Maritime transport is a major source of emissions of harmful air pollutants and carbon dioxide. In a new project, a research team from the Swedish National Road and Transport Research Institute (VTI) and the University of Gothenburg has received SEK 6.4 million to analyse policy instruments and measures that can reduce emissions from maritime transport most cost-effectively.
“There is a major need for knowledge of how the environmental effects of maritime transport can be reduced, and this project will enable us to expand that knowledge considerably. We are doing so based on our expertise in both transport economics and the environment”, said VTI Director General Tomas Svensson.
Maritime emissions of carbon dioxide and air pollutants such as sulphur dioxide, nitrous oxides, and particulate matter affect human health and the environment. Even modern vessel engines usually produce higher emissions of air pollutants per unit of power output than do lorry engines.
“This is a very important project, partly because maritime transport is accounting for a growing share of our environmental burden, and discussions about switching more goods shipments from roads to waterways are ongoing”, said VTI researcher Inge Vierth, who is heading the project.
It is necessary to develop new and improve existing policy instruments, as we cannot expect that the maritime industry will voluntarily do what is needed to achieve our environmental quality goals in Sweden. Earlier studies have not determined which policy instruments and measures can cost-effectively reduce all types of pollution, including carbon dioxide emissions, from maritime transport. The researchers in this project will study both the actions taken by vessel owners or operators in response to new or changed policy instruments, and the actions that they take on their own initiative.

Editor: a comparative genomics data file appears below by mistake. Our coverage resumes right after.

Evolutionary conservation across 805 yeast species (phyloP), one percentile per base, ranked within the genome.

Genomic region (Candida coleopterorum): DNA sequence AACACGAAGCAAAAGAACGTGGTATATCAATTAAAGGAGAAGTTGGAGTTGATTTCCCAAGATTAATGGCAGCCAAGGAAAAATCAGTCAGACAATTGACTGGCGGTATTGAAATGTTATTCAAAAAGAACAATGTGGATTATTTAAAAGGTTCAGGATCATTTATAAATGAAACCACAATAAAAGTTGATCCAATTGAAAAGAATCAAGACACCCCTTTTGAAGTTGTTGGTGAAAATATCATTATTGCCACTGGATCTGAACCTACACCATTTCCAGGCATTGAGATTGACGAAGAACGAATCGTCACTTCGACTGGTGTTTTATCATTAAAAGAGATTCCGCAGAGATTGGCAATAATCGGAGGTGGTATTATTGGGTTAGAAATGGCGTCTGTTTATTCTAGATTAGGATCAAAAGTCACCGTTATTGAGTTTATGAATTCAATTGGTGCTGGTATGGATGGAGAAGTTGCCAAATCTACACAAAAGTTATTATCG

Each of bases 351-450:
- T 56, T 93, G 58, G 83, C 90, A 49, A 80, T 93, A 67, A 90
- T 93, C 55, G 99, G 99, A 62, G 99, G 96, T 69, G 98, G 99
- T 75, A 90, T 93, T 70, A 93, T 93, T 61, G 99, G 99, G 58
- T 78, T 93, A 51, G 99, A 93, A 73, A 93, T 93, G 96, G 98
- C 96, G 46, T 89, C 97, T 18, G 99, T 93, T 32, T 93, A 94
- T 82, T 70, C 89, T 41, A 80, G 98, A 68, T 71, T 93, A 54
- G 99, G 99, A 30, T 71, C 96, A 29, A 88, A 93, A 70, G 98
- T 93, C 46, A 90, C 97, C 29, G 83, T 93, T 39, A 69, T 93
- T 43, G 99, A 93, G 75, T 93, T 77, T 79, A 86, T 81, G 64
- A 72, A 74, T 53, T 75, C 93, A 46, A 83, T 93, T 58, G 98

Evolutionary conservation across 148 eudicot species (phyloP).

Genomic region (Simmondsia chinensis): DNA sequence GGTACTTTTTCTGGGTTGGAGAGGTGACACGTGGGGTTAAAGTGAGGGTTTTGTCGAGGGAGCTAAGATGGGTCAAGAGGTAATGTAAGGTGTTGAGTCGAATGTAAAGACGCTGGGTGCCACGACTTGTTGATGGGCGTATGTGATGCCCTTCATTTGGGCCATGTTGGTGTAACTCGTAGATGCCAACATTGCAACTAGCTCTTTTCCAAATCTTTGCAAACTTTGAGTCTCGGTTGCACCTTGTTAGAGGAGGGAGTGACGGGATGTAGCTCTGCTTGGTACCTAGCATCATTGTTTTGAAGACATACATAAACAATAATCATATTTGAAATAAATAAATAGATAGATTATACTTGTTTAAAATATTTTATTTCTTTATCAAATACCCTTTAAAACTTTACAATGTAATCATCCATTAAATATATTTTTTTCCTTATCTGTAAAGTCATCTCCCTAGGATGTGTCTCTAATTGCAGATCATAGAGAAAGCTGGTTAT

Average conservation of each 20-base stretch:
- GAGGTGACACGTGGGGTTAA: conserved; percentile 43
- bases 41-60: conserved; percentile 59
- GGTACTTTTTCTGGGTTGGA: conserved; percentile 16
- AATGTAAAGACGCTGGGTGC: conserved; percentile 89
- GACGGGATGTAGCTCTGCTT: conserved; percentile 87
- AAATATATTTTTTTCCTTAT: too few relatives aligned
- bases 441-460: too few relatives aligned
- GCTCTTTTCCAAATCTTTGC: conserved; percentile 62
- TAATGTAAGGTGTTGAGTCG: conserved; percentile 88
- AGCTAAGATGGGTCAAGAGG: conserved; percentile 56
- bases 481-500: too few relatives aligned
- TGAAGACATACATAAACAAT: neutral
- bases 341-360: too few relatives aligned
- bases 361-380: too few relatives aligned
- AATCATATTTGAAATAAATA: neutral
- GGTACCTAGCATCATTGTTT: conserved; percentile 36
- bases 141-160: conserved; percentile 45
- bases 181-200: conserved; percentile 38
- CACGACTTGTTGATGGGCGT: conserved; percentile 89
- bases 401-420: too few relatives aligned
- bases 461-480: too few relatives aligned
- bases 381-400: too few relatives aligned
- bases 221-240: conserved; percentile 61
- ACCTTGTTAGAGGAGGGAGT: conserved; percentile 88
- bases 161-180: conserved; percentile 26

“We are looking forward to working on the project along with our colleagues at the University of Gothenburg. To get all the key operators on board, we have also formed a reference group comprising outside experts from the research world, the business community, environmental organisations, and government agencies”, said Vierth.
Maritime emissions have been less regulated than have land-based emissions. The issue is a complex one, partly because regulations governing maritime emissions are determined mainly at the international level. This project seeks to recommend cost-effective combinations of policy instruments that can help achieve four of the environmental quality goals adopted by the Swedish parliament, i.e., limited climate impact, fresh air, natural acidification only, and no over-fertilisation.
The project “Morötter och piskor inom sjöfarten för att uppnå miljökvalitetsmål” (Carrots and sticks in maritime transport to achieve environmental quality goals) is being jointly and equally funded by the Swedish Transport Administration and Vinnova to a total of SEK 6.4 million. The project will be completed by the end of 2019.